DATE: November 6, 2020
TIME: 7:00-9:00 pm

This seminar will take place via Zoom (please scroll down for the full invitation). Continue reading →

Aaron Stalnaker – Columbia Society for Comparative Philosophy Lecture: “Dependence, Autonomy, and the Varieties of Relationship” Friday Jan 24


Welcomes: AARON STALNAKER (Indiana University)
With responses from: TIMOTHY CONNOLLY (East Stroudsburg University)

Please join on January 24, 2020 at 5:30 for his lecture entitled,

Dependence, Autonomy, and the Varieties of Relationship

ABSTRACT: This talk places master-student relations in the context of Confucian social theory, focusing on issues of obedience, remonstration, and respect for different sorts of authorities.  I survey early Confucian accounts of the good society centered on role relations, personal development, and flourishing, both individual and communal.  I then examine the question of autonomy within these relationships, looking closely at remonstration, obedience, and disobedience.  The talk concludes with a broader discussion of human dependence, placing Confucian conceptions in dialogue with Eva Feder Kittay, Martha Fineman, and Alasdair MacIntyre.  All three, like the Confucians, see dependency relations as central to human life and the problems of politics, in sharp contrast to most liberal views that imagine a social contract between autonomous, free, and equal individuals.  Confucians view extreme dependence as a special case of the pervasive interdependence of all human beings on each other, with family relations serving in many respects as the model for other relations. Continue reading →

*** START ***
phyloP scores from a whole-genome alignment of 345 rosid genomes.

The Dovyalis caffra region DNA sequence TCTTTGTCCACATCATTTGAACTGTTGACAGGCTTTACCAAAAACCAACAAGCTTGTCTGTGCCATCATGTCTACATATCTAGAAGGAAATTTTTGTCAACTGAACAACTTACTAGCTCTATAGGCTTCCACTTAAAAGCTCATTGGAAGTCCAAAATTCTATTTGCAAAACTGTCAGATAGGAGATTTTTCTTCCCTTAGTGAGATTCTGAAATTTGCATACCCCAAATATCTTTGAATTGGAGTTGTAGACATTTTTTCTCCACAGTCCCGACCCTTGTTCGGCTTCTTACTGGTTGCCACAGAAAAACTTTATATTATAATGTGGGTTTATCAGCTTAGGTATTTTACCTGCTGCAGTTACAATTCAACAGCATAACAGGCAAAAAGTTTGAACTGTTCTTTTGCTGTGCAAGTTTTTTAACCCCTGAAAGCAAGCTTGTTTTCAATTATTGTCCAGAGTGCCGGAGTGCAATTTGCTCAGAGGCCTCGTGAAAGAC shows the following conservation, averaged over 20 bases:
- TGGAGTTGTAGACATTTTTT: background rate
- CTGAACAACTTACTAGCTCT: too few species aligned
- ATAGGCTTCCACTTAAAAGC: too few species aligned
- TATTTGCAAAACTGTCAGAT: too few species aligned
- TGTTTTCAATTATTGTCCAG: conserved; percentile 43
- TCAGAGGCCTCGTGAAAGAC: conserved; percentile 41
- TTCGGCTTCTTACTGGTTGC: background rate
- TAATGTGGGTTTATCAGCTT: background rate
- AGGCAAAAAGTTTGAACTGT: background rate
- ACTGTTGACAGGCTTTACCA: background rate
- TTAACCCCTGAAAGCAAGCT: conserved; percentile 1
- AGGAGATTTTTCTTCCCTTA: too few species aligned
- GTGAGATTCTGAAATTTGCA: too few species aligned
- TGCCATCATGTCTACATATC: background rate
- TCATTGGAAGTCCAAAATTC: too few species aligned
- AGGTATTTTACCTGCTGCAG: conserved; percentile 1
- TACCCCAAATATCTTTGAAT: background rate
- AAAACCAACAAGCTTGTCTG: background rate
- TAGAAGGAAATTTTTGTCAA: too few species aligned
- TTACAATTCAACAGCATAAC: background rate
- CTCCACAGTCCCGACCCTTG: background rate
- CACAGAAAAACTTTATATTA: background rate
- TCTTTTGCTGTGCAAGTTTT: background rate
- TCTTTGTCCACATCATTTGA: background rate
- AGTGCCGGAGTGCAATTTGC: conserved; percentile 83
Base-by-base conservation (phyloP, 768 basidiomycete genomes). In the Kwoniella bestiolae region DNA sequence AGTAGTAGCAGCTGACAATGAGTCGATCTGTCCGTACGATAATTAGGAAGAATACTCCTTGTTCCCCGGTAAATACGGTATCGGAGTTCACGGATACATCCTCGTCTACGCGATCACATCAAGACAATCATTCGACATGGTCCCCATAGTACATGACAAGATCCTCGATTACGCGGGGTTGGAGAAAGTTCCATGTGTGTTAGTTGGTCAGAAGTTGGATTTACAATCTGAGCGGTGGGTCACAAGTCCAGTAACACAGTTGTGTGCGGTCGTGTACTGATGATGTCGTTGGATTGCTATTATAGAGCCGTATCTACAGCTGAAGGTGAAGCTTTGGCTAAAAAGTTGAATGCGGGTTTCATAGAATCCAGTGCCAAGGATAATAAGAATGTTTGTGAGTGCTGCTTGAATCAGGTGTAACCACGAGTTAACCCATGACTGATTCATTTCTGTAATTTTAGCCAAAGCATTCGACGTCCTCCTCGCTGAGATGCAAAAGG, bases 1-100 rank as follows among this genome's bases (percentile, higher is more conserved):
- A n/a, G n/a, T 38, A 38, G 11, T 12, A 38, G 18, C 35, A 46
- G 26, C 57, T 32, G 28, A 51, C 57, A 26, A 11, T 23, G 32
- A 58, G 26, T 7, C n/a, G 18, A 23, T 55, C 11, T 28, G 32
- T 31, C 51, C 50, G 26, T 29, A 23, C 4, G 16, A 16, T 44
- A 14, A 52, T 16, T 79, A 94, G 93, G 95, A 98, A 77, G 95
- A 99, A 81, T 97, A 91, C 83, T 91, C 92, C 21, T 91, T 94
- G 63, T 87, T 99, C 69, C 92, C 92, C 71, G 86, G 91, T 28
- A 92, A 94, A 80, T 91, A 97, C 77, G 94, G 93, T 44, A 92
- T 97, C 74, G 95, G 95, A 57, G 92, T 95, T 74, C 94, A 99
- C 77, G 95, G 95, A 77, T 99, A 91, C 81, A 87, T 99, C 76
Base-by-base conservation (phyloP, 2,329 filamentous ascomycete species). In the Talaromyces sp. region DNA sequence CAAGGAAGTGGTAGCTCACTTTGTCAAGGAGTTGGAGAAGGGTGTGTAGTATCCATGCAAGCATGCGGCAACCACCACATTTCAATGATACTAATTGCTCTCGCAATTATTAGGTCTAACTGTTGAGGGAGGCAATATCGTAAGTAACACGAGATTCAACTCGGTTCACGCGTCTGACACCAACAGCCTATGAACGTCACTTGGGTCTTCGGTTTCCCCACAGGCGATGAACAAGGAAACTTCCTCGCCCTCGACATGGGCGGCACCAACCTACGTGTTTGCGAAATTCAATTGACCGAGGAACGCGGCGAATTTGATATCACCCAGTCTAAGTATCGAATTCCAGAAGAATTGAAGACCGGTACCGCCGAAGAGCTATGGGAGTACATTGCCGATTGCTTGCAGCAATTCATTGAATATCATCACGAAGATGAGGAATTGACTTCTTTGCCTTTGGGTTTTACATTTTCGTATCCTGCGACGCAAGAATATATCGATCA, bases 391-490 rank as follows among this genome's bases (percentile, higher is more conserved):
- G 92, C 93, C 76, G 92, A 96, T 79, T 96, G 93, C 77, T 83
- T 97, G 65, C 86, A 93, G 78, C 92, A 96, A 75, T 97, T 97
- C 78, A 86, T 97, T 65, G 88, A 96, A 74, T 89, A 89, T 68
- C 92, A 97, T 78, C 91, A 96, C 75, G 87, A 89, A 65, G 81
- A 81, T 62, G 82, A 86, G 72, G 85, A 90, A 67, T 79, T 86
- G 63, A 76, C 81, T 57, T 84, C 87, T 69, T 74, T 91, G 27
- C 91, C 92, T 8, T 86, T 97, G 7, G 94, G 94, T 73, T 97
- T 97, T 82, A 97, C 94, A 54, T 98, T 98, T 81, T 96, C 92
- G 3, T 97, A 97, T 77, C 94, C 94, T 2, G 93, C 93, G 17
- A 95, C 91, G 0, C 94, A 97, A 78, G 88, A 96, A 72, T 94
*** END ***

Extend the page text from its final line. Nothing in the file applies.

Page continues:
Paul Goldin – Columbia Society for Comparative Philosophy Lecture: “THE IMMORTAL SPIRIT IN CLASSICAL CHINESE AESTHETICS” Friday Dec 6


Welcomes: PAUL GOLDIN (University of Pennsylvania)
With responses from: SANDRA SHAPSHAY (Hunter College, CUNY)

Please join on December 6, 2019 at 5:30 for his lecture entitled:
The Immortal Spirit in Classical Chinese Aesthetics

ABSTRACT: This will be the third (and, time permitting, some material from the fourth) of a series of lectures that I aim to write up formally as a book.  We will begin with a brief review of the most familiar theory of Chinese aesthetics: works of art are the products of sensitive human beings who cannot suppress their sincere responses to emotional stimuli.  If art is understood as a sincere statement of this kind by a great genius, it stands to reason that, by correctly interpreting the work, one can communicate with that genius’s mind (xin 心) even after his or her death–and, likewise, that an artist today can communicate with audiences yet unborn.  Continue reading →



Welcomes: KIM SUNGMOON (City University of Hong Kong)
With responses from: OMAR DAHBOUR  (Hunter College & Graduate Center, CUNY)

Please join on November 8, 2019 at 5:30 for his lecture entitled,


Recently, a group of scholars has challenged the moral legitimacy of Confucian democracy from a liberal philosophical standpoint. Continue reading →

Richard Kim – Columbia Society for Comparative Philosophy Lecture: “THE ROLE OF NEGATIVE EMOTIONS IN THE GOOD LIFE: REFLECTIONS FROM THE ZHUANGZI” Friday October 11 at 5:30pm


Welcomes: RICHARD KIM (Loyola University Chicago)
With responses from: CHRISTOPHER GOWANS  (Fordham University)

Please join on October 11, 2019 at 5:30 for his lecture entitled,


ABSTRACT: The philosophical and psychological literature on well-being tend to focus on the prudential value of positive emotions such as pleasure, joy, or gratitude. But how do the negative emotions such as grief fit into our understanding of well-being? It is often assumed that negative emotions are intrinsically bad far us and that we should work toward eliminating them, especially from the perspective of our own well-being. Continue reading →